A publication of Appalachian Voices


A publication of Appalachian Voices

Naturalist

Dragonflies and Damselflies

Meet the Marvelous World of Odonata

A dragonfly on a flower

Stream Cruiser, Didymops transversa Range: Eastern U.S. and Canada Description: Body is dull brown, whitish hairs, single pale yellow stripe. Wings have a small brown spot. Length: 56-60 mm Habitat: Medium to large streams and rivers Flight Season: Early spring
Photo by Marty Silver

Flashy and colorful, dragonflies and damselflies are named not for their beauty but for their ferocity. Both types of winged bugs are members of an order of carnivorous insects called Odonata, derived from the Greek term for tooth, which the insects have on their mandibles. In North America, there are nearly 500 species of Odonata and 241 of those species reside in the Southeast.

These two Odonata species have several physical differences. The eyes of dragonflies take up most of the head and wrap around the side, while damselfly eyes always have a space between them. Dragonfly bodies are bulkier, shorter and thicker than those of damselflies, and dragonflies’ hind wings are larger than their front set of wings. Dragonflies at rest also hold their wings out to the side, unlike damselflies, which hold their wings behind them.

When it comes to identifying Odonata species, there is a learning curve, says Tennessee State Parks Biologist Emeritus Richard Connors. There are various markings on adults that aid in identification, including head size and coloring of markings on the wings and abdomen.

Common Green Darner, Anax junius Range: Throughout North America and England Description: Pale green face with distinct black spot surrounded by a blue semicircle. Thorax is green with a little brown. Abdomen is mostly blue. Length: 68-84 mm Habitat: Ponds, lakes, bays and slow-flowing streams with emergent vegetation Flight Season: Spring and fall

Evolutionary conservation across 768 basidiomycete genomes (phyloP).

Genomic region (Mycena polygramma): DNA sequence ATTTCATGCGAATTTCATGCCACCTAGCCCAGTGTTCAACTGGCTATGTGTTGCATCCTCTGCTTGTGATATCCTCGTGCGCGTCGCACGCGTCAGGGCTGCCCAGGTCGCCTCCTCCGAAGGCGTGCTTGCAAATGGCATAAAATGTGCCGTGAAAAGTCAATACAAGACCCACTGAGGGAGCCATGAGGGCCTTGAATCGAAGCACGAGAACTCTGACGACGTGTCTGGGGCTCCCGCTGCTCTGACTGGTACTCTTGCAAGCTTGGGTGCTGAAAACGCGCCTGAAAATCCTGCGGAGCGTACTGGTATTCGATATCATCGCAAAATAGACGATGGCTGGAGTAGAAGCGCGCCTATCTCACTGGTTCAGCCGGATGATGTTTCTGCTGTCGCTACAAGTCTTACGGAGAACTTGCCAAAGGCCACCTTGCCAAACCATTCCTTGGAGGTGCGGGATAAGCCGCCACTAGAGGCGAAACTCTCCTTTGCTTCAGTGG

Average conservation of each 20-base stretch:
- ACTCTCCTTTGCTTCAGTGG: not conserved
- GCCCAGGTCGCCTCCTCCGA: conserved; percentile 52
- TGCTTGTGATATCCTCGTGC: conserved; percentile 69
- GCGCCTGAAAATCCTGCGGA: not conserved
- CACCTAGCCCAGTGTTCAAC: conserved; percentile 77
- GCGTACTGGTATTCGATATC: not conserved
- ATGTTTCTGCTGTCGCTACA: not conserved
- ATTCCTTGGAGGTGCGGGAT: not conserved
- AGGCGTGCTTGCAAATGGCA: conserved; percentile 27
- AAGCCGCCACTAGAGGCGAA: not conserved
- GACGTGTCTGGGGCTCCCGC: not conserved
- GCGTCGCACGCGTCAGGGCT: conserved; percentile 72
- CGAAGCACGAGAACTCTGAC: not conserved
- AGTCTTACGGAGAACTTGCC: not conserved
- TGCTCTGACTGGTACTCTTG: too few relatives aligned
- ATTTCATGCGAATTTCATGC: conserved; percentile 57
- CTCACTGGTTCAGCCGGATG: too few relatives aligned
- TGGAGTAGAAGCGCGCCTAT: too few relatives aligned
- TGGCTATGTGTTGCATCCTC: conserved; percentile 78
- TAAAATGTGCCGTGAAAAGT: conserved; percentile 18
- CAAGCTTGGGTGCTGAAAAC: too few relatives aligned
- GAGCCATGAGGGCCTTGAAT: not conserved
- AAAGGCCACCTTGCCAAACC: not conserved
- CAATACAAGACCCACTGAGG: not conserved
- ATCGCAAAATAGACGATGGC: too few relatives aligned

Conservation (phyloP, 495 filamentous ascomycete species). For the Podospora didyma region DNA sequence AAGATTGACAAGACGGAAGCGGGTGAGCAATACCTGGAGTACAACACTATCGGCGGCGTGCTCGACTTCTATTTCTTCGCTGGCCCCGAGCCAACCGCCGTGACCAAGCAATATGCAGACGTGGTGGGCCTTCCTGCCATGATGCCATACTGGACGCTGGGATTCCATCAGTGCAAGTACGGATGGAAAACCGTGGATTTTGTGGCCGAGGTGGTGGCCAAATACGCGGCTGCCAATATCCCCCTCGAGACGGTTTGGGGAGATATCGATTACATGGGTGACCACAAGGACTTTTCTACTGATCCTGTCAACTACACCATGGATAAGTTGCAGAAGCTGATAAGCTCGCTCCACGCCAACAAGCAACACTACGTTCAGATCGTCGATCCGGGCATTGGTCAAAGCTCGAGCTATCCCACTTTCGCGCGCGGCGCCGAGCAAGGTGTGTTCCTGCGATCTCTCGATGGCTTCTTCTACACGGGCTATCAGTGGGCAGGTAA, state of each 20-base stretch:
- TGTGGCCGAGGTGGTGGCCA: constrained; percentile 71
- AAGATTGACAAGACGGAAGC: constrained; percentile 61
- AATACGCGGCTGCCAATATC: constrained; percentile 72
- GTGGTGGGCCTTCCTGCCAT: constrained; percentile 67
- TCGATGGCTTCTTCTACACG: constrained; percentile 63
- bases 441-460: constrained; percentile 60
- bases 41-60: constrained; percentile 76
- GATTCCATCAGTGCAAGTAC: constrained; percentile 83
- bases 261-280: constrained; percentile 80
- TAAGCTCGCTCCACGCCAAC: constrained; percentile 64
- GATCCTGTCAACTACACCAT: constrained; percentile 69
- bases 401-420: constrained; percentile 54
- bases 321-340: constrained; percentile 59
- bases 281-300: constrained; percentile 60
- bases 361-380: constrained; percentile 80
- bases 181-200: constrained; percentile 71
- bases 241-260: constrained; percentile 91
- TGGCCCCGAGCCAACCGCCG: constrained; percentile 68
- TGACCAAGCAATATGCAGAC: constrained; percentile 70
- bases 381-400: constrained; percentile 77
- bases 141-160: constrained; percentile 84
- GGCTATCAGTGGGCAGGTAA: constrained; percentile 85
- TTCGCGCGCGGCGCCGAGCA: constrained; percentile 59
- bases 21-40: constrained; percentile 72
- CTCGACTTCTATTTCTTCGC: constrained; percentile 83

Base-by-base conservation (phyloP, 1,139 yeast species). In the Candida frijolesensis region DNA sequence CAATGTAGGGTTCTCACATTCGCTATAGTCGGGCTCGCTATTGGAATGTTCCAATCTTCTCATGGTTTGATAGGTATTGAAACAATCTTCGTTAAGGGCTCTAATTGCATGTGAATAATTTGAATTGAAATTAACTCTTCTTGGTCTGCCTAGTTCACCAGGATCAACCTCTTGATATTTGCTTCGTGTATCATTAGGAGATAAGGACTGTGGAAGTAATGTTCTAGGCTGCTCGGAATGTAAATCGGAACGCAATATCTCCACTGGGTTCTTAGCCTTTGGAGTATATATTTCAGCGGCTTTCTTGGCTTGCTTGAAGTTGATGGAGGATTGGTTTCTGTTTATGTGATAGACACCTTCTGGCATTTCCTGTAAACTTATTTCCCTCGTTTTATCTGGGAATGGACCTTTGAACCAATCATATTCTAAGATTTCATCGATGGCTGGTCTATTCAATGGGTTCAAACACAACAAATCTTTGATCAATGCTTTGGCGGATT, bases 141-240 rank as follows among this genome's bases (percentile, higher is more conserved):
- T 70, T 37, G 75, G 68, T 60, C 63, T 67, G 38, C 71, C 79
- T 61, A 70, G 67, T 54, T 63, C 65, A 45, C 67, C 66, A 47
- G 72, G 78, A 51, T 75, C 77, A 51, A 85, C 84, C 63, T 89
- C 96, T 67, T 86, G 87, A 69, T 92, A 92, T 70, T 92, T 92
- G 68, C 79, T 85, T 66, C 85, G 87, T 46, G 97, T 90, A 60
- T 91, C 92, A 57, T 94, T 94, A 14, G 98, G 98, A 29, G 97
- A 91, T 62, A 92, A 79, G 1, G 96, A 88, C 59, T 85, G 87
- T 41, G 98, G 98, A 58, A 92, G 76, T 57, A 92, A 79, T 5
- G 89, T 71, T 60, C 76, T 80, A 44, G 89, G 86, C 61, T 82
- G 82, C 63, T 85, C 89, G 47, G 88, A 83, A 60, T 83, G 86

Photo by Marty Silver


“That’s where field guides come in handy,” says Connors. “You can identify by process of elimination going through keys, visually matching and then reading the details; it’s fun.”

For help identifying species, Connors suggests posting photographs to websites like the Southeastern Odes Facebook group or Odonata Central, the record-keeping site of the Dragonfly Society of the Americas.

“There are people out there who are really into this, like myself, and would be happy to help people identify what they’re seeing,” he adds.

Odonates spend most of their lives in water during their larval or nymph stage. Unlike butterflies, dragonflies and damselflies do not have a resting stage during their metamorphosis. After the eggs are laid, they typically hatch in two to five weeks. The nymphs spend around a year in the water, using gills to breathe. Starting in April, odonates begin to emerge and crawl out of the water and shed their skin to become adult dragonflies and damselflies.

dragonfly